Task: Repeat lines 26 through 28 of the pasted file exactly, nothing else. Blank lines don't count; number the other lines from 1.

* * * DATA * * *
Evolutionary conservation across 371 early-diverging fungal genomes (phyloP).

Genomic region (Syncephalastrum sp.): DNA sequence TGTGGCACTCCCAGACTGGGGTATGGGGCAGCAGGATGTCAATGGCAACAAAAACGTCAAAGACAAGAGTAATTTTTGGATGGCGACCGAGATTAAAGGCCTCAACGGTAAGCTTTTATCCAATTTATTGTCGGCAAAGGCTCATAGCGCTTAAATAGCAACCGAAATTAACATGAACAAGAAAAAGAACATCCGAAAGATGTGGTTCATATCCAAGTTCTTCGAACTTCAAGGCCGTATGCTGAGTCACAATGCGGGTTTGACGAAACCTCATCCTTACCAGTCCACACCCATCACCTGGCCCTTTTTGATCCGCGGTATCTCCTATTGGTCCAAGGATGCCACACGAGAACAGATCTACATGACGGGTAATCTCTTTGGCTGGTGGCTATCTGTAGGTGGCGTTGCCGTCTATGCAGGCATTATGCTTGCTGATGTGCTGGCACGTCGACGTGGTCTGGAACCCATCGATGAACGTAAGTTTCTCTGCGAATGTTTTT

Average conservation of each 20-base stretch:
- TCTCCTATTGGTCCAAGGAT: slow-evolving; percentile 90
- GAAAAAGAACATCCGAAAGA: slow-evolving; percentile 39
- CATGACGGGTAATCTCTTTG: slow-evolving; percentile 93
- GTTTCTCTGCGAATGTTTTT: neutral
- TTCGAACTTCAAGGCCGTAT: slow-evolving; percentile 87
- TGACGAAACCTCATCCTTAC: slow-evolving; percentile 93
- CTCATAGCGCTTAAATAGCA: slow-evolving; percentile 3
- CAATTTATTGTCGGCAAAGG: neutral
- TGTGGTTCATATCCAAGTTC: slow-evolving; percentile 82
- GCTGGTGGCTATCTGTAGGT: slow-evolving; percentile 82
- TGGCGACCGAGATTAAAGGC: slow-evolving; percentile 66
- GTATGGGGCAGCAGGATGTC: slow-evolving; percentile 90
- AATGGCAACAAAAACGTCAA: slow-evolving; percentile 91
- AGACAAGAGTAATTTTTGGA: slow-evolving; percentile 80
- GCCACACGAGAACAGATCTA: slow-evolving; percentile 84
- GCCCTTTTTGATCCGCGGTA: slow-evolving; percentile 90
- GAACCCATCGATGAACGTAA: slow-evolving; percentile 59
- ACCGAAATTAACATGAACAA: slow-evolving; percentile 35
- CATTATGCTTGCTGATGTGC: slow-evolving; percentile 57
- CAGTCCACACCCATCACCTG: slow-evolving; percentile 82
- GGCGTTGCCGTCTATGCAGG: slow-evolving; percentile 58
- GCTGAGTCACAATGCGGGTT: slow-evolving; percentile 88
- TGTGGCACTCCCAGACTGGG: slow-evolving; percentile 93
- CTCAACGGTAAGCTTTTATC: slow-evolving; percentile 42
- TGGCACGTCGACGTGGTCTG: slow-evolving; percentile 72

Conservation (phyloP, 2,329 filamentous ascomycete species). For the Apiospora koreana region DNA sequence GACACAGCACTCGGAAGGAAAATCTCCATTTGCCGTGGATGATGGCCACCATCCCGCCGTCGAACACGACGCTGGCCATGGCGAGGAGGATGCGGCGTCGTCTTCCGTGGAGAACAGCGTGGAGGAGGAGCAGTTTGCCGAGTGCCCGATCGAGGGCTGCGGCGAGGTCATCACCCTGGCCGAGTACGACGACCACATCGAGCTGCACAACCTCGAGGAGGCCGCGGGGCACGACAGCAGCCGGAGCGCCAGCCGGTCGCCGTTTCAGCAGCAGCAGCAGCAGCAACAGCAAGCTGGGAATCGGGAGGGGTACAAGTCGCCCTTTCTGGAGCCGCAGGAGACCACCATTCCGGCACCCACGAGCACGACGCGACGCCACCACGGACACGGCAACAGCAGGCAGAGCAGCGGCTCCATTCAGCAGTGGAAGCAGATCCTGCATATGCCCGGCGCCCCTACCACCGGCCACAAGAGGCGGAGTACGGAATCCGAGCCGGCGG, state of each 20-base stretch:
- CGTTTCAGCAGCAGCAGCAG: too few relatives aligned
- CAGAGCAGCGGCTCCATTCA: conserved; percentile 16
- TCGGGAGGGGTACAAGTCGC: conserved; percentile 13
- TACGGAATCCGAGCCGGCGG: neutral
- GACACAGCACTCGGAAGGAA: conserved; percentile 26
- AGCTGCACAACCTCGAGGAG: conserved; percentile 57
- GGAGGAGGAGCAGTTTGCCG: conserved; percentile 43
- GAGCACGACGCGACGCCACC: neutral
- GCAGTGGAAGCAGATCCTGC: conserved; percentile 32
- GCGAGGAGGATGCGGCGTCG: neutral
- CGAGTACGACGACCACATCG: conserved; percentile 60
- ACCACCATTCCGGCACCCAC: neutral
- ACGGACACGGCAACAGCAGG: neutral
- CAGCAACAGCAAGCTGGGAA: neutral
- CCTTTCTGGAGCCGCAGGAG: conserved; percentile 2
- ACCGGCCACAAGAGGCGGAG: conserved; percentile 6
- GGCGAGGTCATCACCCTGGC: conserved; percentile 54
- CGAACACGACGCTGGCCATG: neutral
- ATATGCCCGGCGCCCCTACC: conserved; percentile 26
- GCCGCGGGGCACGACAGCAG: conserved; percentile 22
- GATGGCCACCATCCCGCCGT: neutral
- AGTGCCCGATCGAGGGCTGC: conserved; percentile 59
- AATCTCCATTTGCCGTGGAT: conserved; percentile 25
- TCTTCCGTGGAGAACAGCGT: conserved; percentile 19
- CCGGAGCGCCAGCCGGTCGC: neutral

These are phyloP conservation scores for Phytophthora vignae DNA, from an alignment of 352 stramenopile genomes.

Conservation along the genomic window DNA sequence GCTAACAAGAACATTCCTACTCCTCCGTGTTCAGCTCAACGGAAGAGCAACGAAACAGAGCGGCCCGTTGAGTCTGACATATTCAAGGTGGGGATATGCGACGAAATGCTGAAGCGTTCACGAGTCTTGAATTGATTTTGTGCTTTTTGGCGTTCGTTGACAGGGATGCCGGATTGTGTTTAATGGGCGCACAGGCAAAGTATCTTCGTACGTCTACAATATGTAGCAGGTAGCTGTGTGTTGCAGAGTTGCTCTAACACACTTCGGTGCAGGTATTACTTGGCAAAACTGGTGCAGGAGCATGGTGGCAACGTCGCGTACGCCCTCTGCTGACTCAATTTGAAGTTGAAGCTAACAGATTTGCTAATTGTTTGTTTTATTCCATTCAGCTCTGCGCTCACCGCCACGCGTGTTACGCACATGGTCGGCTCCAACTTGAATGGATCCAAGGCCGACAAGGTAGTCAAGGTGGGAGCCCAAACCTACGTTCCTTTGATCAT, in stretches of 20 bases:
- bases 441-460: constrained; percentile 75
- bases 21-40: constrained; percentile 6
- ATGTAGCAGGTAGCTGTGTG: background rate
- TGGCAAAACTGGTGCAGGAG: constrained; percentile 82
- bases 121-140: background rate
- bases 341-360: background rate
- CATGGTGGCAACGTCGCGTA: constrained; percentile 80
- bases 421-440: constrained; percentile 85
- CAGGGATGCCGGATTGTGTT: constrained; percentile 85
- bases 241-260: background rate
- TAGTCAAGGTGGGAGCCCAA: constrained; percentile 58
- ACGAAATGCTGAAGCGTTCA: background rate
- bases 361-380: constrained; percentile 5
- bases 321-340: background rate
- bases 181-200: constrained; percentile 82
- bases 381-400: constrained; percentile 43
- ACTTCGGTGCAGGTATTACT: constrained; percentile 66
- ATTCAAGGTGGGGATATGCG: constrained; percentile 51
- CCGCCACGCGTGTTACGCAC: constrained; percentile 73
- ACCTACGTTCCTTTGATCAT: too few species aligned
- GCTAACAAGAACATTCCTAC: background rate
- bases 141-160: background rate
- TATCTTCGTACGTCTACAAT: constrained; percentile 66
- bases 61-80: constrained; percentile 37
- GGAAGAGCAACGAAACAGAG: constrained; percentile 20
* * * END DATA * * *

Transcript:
- TGTGGCACTCCCAGACTGGG: slow-evolving; percentile 93
- CTCAACGGTAAGCTTTTATC: slow-evolving; percentile 42
- TGGCACGTCGACGTGGTCTG: slow-evolving; percentile 72